24 September 2012

Zombie storm haunts the north Atlantic

An easterly wave that exited the African coast on September 7 became TD14 on September 11.  It was upgraded to Tropical Storm Nadine just twelve hours later, and then Hurricane Nadine on September 15.  The "final" advisory was written on it this past Friday night, but 36 hours later, it came back from the graveyard, and is now a tropical storm again, and may become a hurricane... again.  So, as I mentioned a week ago, we'd still be talking about Nadine for quite some time!

At 09Z today (5am EDT), Nadine's estimated intensity was 45kts, and forecast to slowly intensify to a 65kt hurricane by the end of the week as it drifts westward.  In the image shown here, you can see the Azores to the north of the storm (yellow outlines) and an underwhelming satellite appearance.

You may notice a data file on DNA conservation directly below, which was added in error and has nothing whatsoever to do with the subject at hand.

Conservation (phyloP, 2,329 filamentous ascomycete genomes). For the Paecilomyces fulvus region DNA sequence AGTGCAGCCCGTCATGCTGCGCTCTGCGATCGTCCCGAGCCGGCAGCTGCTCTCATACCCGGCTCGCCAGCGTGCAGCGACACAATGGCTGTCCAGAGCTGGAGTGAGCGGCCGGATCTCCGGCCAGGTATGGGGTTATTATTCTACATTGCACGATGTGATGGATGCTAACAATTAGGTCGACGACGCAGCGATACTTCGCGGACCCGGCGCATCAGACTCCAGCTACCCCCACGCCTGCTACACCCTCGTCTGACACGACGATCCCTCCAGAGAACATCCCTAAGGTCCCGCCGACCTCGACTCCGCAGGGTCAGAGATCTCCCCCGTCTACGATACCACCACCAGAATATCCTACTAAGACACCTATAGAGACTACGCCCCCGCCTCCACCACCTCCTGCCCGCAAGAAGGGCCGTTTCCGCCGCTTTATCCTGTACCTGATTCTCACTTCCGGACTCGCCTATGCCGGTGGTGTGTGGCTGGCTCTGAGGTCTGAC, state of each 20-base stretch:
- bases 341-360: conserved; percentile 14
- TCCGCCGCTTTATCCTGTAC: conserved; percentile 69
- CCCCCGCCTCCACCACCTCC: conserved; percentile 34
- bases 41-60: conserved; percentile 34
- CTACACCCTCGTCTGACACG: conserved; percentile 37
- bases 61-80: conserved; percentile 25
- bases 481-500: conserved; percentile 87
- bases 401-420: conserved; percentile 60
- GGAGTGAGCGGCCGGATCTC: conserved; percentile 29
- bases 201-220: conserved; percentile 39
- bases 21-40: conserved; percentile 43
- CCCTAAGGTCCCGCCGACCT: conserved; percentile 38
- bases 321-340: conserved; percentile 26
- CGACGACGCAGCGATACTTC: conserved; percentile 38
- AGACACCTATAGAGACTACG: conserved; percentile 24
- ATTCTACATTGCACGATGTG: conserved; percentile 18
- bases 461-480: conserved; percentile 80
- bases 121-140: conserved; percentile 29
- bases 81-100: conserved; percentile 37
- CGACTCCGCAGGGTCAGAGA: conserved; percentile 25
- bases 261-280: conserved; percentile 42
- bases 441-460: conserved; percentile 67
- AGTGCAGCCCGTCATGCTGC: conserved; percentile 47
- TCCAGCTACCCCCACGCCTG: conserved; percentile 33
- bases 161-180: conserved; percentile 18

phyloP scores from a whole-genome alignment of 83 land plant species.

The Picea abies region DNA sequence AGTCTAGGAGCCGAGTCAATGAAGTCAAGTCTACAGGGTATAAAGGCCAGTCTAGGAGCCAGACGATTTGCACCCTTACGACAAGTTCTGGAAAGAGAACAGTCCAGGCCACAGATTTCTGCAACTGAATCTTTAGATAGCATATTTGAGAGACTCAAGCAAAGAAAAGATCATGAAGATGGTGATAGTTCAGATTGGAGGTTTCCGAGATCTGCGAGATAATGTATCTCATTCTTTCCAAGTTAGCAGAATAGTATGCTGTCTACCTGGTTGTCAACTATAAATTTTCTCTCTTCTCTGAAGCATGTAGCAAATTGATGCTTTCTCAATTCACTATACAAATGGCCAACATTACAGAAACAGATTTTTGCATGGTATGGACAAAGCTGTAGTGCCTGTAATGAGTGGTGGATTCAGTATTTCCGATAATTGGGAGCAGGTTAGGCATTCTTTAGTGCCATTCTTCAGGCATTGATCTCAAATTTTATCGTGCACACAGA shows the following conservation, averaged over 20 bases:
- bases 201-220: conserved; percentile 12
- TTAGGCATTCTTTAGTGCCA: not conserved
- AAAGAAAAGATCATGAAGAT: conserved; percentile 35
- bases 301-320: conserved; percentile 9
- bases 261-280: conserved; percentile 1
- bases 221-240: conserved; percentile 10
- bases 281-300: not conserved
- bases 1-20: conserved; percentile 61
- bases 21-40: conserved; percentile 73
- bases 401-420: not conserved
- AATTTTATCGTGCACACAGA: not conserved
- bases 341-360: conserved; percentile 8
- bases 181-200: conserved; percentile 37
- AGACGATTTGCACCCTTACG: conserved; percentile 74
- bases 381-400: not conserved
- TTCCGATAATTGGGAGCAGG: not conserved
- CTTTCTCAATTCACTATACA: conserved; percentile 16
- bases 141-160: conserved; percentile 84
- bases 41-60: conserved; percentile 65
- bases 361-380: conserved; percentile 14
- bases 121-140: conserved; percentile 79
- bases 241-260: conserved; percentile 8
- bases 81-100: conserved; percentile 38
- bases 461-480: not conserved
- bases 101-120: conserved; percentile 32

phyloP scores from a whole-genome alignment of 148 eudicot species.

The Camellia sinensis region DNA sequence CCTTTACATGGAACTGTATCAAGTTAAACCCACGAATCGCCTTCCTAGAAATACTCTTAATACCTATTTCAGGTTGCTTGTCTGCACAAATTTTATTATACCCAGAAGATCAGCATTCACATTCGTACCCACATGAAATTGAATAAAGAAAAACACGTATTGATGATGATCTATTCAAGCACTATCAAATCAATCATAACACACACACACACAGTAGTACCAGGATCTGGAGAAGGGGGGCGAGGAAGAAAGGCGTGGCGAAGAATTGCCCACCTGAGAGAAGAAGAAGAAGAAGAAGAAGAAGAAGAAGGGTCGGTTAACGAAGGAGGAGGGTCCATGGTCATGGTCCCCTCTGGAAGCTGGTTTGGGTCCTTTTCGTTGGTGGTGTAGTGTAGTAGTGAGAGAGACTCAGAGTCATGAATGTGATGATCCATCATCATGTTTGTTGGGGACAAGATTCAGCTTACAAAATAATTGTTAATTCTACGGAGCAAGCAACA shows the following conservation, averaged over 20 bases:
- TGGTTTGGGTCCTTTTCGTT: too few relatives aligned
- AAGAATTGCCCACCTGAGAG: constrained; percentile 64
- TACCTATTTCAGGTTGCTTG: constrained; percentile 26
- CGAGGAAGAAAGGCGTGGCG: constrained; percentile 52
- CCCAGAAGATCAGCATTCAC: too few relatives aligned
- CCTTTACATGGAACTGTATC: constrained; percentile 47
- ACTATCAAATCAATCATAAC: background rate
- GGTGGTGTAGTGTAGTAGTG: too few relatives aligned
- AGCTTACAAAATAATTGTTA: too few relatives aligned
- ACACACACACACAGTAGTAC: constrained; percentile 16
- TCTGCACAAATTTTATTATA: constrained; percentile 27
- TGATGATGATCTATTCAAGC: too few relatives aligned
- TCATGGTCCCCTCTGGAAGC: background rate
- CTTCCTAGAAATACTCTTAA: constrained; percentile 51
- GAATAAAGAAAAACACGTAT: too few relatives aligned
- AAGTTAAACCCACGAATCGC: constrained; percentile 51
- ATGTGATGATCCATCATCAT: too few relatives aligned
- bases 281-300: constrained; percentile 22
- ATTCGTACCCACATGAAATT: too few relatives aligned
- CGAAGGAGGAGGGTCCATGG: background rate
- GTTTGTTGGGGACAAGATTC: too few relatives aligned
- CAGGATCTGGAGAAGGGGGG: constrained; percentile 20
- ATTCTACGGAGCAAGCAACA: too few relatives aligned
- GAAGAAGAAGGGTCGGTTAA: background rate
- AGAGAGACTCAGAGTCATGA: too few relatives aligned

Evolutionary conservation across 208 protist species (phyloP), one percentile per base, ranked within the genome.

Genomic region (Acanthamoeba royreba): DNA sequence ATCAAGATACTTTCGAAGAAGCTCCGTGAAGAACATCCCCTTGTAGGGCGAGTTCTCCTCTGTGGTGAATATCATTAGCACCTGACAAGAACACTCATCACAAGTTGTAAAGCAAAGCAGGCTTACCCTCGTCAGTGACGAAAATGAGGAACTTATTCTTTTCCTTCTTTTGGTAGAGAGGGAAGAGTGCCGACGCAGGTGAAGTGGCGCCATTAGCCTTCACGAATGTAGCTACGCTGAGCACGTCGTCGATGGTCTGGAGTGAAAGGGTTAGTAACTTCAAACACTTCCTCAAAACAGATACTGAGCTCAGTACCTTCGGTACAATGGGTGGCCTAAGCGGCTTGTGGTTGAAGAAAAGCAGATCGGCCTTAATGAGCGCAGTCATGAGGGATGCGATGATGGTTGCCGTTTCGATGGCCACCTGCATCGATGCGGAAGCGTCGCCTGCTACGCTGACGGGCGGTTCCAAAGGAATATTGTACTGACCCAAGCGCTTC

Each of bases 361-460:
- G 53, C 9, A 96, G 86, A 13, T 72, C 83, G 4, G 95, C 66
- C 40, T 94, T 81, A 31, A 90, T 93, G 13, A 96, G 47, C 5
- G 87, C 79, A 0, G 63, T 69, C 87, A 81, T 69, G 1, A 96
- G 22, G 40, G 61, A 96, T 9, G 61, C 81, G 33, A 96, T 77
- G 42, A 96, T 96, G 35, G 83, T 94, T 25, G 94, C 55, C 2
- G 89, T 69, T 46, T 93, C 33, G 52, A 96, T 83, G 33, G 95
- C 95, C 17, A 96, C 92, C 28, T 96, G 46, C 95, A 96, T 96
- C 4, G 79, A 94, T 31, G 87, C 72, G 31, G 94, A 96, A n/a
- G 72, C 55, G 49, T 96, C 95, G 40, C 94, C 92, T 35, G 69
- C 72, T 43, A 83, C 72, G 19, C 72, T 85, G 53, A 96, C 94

Aside from Nadine, the basin is quiet, which is extremely fortunate because the primary "eye in the sky" failed on Sunday afternoon.  I'm referring to GOES-13, NOAA's operational geostationary satellite that provides continuous satellite images over the eastern US and Atlantic basin.  The satellite was launched in 2006, and was held in reserve until its predecessor failed in 2010.  So it's only been in operation for 2 years... not a good record.  It's possible that it can be fixed, but it would need to be by clever electrical engineers on the ground, since physically repairing it is not an option.  There is a spare satellite parked in orbit for exactly this scenario (GOES-14), but before pulling it out of storage, GOES-15 (the western operational satellite) will be used in full-disk mode to provide some coverage.  The GOES-15 view of the basin looks like this:

These geostationary satellites (named that because the satellite orbits the earth at the same rate the earth rotates, so it's always looking down at the exact same spot on the globe) must orbit at an altitude of 22,236 miles above the Earth's surface at the equator.

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